By Beth Clayton
Alabama Political Reporter
MONTGOMERY—Last week, former Senator Rick Santorum (R-Pennsylvania) joined Quin Hillyer on a media call to offer Hillyer his endorsement in the first Congressional district special election to fill the seat vacated by Jo Bonner.
Santorum discussed his support for Hillyer’s platform, and even stated that Hillyer helped form his platform on zeroing out the corporate tax rate. Santorum also mentioned that his platform did not go quite as far as Hillyer had advised that it should. Hillyer did not express many of his policy ideas on the media call, and, as of this writing, his campaign website did not include any of his positions on the issues. Most of what is known about Hillyer’s political views is inferred from Santroum’s endorsement or from the various editorials Hillyer has authored throughout his journalism career.
Background information available on Hillyer’s website and other online sources shows that he is a senior editor of The American Spectator and a senior fellow at the Center for Individual Freedom.
The Center for Individual Freedom is a 501(c) organization that received $2.75 million from Crossroads GPS, a 501(c)4 that works alongside the 527 PAC American Crossroads. Both of these organizations are lead by Karl Rove.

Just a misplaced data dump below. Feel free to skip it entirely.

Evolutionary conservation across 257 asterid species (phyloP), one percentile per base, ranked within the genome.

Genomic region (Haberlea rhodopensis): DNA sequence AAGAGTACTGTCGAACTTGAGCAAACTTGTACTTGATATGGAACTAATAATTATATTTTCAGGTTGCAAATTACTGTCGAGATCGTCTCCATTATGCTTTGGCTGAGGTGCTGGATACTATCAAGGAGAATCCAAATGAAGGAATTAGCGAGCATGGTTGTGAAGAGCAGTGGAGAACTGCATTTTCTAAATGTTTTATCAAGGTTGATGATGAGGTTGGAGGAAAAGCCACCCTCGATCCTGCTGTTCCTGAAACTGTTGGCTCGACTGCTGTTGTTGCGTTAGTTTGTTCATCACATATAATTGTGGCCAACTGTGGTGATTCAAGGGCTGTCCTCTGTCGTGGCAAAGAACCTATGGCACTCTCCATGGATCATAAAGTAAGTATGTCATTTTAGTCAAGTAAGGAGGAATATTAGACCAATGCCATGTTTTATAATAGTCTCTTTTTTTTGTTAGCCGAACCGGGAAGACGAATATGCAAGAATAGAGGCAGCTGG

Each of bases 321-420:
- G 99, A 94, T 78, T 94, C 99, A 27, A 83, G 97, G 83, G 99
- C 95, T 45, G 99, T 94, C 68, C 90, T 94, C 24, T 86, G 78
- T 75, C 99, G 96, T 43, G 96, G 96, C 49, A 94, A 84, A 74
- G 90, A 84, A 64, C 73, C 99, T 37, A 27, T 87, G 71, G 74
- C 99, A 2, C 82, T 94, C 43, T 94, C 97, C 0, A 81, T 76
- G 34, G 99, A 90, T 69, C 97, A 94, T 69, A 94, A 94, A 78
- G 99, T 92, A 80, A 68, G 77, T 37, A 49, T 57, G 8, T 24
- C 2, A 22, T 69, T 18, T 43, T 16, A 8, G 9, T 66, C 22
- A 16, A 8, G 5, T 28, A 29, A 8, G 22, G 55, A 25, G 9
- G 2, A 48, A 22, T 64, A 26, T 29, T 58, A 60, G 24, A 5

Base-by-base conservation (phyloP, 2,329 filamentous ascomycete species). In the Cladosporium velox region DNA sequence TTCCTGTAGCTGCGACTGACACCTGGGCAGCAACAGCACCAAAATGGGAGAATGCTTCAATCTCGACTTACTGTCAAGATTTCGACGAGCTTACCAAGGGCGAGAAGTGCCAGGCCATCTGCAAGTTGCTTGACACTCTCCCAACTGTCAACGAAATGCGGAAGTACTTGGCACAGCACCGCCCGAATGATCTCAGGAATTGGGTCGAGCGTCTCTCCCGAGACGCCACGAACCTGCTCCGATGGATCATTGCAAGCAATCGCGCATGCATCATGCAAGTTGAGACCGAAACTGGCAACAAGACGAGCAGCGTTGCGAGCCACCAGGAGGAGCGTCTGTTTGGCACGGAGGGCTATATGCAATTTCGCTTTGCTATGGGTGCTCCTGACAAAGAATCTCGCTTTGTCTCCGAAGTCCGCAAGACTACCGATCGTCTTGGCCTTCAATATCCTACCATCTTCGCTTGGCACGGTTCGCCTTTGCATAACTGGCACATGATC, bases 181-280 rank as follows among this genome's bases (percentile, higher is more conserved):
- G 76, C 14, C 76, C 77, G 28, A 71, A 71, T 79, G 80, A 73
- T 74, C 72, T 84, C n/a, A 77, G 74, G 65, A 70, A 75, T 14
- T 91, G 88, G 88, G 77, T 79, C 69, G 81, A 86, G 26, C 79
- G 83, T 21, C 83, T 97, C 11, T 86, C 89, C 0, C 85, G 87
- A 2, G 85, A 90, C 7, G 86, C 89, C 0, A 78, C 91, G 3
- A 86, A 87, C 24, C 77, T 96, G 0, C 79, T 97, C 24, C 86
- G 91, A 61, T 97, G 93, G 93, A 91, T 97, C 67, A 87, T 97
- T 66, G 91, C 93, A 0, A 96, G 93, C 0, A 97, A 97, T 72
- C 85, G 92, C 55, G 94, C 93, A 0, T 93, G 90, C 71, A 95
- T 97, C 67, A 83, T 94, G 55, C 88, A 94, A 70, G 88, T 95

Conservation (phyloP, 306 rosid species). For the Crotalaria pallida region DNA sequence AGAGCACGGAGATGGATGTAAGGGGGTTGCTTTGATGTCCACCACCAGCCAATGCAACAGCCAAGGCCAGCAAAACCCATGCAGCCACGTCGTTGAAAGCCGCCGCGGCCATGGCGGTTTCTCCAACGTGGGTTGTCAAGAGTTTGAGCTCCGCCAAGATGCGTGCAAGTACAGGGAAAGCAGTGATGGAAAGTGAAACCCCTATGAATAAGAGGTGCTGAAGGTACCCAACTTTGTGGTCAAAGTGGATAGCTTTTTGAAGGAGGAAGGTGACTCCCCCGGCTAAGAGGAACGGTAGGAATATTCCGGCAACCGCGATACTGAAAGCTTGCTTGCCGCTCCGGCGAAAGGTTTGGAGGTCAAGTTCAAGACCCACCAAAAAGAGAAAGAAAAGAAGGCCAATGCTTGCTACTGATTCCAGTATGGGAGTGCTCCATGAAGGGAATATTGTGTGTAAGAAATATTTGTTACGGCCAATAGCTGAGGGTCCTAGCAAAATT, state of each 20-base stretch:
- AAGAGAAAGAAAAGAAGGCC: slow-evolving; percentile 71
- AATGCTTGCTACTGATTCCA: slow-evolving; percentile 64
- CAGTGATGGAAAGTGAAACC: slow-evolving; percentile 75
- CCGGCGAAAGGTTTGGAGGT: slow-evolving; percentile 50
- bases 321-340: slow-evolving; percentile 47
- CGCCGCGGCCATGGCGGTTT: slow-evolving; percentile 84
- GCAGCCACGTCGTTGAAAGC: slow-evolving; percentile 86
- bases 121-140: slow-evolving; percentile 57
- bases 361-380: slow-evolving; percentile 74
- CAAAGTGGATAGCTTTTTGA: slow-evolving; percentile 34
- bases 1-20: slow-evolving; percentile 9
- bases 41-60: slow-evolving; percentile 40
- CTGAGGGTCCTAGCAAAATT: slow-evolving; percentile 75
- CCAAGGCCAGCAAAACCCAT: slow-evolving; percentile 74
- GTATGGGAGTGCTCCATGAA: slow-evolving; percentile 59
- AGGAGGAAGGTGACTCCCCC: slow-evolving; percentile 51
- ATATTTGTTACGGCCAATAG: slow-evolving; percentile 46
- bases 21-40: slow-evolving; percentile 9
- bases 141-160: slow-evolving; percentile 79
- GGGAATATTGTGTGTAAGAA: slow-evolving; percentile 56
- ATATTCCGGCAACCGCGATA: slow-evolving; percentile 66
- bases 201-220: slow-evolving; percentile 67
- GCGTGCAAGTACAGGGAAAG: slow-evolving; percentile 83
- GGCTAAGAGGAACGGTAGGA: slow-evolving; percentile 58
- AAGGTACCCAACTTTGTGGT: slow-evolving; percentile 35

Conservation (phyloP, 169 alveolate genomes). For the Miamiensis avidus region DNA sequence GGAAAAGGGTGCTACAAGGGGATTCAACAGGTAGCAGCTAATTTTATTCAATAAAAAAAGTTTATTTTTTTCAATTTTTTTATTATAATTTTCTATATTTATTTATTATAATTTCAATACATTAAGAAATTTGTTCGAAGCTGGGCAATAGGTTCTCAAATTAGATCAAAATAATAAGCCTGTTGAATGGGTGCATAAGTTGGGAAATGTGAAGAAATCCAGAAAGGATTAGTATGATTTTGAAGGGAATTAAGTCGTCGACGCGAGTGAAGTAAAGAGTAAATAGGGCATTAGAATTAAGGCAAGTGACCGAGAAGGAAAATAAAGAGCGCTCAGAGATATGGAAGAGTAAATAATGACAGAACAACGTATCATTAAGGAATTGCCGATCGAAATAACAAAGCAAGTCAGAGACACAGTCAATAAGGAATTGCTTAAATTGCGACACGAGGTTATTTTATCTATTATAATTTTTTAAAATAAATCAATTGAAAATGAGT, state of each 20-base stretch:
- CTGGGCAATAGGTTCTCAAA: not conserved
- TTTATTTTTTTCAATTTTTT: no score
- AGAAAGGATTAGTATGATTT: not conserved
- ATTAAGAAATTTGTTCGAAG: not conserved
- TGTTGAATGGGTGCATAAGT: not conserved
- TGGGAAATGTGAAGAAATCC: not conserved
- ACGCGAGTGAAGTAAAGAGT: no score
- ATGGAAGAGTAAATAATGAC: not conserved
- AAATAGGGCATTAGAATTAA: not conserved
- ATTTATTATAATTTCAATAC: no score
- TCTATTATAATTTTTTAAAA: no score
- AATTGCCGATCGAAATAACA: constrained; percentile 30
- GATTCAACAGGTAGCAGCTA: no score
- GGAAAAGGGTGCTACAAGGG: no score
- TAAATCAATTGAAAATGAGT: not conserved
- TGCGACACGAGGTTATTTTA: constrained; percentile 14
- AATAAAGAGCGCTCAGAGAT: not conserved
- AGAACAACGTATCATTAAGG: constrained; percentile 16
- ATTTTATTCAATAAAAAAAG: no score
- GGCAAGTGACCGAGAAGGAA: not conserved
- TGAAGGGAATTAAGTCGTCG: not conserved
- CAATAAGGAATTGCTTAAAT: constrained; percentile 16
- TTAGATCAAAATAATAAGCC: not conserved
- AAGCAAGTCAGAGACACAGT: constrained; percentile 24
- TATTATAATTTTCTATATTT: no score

Santorum’s endorsement could be a major boost to Hillyer’s campaign in the Republican primary. During his presidential campaign, Santorum received the support of the Alabama Tea Party, a major voting block in Republican primaries. Santorum’s endorsement could significantly boost Hillyer’s chances of receiving the Tea Party’s support in the race for Alabama’s first congressional district.
Shifting gears into state politics, the 2013 legislative session revealed a growing split between the grassroots efforts of the Tea Party and the financial interests of the Business Council of Alabama.
The split first manifested itself in the debate over the “gun bill.” While Tea Party activists supported stronger pro-second amendment positions, the Business Council fought to ensure that company liabilities were protected and that businesses could limit gun owners’ rights to keep and store firearms while on company property. The split re-emerged during debate over several education issues, including the Common Core Curriculum, the Tim Tebow bill that would have allowed home-schooled children to participate in extra-curricular activities at local public schools and the Accountability Act.
It is not clear if this divide between business interests and grassroots activists in the Tea party will continue or have any affect on the special election for Alabama’s first congressional district.
State Representative Randy Davis (R-Daphne), Orange Beach businessman Dean Young and Mobile Realtor Jessica James have announced they will seek the Republican nomination for this seat. While the seat is favored for Republican, Democratic Party leaders have said they believe this seat is winnable and plan to field a competitive candidate. So far, Representative Napoleon Bracy (D-Prichard), who announced on Facebook that he will be forming an exploratory committee to determine if he will seek the Democratic nomination, is the only Democrat to publicly express an interest in the special election.